In December 2018, researchers in animal science and computer science met for the fifth annual Animal Computer Interaction (ACI) conference, held in Atlanta at Georgia Institute of Technology. Much like humans, animals have also been using computers for a long time. Historically animals have used computer technology in space, used lexigrams (symbol keyboards) to form language, and dolphins have used underwater keyboards.
Drawing parallels to human-computer interaction (HCI) research, which studies how humans use computers, ACI aims to investigate how animals interact with technology and the design of related devices. These technologies are developed to be used with animals in zoos and sanctuaries, working animals, domesticated animals in our homes, and wild animals. In HCI, user-centred design is an established methodology for designing with the user by including them as a participant within the design process itself. However, with animals, it is not so clear what it means to be a ‘participant’. For instance, humans can give feedback and consent to being in research – but how can this be achieved with animals? Being a participant, in some way, within the design processed is important in animal-computing to strive towards better and more informed designs.
Ilyena Hirskyj-Douglas, from Aalto University’s Computer Science department, along with Charlotte Robinson (Sussex University) and Patricia Pons (Polytechnic University of Valencia) brought this topical issue to attention in the form of a world café workshop titled ‘Designing for Animals: Defining “Participation” in Animal-Computer Interaction’ at the ACI 2018 conference. Ilyena recently attained her PhD in England in dog-computing systems where she looked at methods for allowing dogs to interact with screen devices. Bringing her expert knowledge now to Aalto, she has recently published the first literature review on ACI as well as the first dog-driven screen device.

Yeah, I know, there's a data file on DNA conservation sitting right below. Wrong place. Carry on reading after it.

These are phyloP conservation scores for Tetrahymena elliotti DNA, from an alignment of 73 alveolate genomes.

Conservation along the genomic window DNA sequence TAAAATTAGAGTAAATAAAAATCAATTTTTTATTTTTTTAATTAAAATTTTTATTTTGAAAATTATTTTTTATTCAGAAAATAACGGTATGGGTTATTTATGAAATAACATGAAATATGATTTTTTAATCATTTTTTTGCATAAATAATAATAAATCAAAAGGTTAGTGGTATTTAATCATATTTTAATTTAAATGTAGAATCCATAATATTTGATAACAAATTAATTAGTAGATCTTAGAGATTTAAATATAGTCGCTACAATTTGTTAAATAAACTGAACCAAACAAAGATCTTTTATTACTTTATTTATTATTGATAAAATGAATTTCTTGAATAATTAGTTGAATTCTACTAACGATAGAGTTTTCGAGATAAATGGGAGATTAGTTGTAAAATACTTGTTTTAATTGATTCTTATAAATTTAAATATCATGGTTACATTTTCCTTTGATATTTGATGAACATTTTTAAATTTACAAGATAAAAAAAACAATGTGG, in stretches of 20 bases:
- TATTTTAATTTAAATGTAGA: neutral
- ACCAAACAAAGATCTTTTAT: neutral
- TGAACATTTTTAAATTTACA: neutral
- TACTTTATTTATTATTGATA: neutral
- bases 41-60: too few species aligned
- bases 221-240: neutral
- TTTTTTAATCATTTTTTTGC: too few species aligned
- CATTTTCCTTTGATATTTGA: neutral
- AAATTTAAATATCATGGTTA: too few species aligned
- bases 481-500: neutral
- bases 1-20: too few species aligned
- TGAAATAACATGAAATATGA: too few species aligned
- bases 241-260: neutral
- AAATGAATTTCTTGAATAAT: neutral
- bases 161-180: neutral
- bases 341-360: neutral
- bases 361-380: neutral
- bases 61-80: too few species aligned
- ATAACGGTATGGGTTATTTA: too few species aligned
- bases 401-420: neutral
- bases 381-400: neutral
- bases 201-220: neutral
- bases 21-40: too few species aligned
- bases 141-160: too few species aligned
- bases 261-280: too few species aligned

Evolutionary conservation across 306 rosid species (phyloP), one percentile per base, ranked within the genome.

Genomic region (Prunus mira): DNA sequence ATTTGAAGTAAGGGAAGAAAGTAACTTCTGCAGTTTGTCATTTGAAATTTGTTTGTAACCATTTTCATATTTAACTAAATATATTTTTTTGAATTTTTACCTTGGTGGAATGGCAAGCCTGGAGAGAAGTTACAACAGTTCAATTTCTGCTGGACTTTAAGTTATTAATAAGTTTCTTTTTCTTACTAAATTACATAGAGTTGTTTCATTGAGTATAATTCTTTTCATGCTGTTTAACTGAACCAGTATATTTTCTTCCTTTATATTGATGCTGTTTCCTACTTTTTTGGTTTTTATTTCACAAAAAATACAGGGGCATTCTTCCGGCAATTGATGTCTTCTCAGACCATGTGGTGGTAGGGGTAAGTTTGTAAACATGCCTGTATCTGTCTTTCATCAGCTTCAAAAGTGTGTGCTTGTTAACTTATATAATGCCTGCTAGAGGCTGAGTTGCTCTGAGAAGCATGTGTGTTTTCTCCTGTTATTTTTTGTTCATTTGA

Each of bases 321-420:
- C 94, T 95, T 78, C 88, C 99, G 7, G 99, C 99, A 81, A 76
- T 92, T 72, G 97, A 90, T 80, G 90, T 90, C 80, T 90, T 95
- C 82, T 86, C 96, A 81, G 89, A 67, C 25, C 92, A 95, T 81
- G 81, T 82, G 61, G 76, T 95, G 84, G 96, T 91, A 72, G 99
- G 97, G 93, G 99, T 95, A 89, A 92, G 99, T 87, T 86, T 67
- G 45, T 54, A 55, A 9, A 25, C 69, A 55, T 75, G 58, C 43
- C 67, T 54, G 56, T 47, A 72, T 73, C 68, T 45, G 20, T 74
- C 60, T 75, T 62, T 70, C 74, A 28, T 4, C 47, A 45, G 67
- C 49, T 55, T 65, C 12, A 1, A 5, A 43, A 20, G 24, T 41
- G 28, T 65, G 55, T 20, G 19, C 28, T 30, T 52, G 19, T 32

The workshop was attended by more than twenty ACI researchers and students, animal behaviourists, and practitioners bringing a multidisciplinary group together. Here, questions were raised on participation: on how to support the animal involvement in technology, how to define participation, and the different roles animals could take in technology.
Besides group activities, keynote talks were given to stimulate the conversation by Melody Jackson, head of the ACI lab in Georgia Tech.; Clara Mancini, head of the ACI lab at the Open University, who also founded the field; and Yoram Chisik, from Rhein-Waal University of Applied Sciences, who related ACI to child-computer interaction.
For more information, please see https://participationaci.wordpress.com/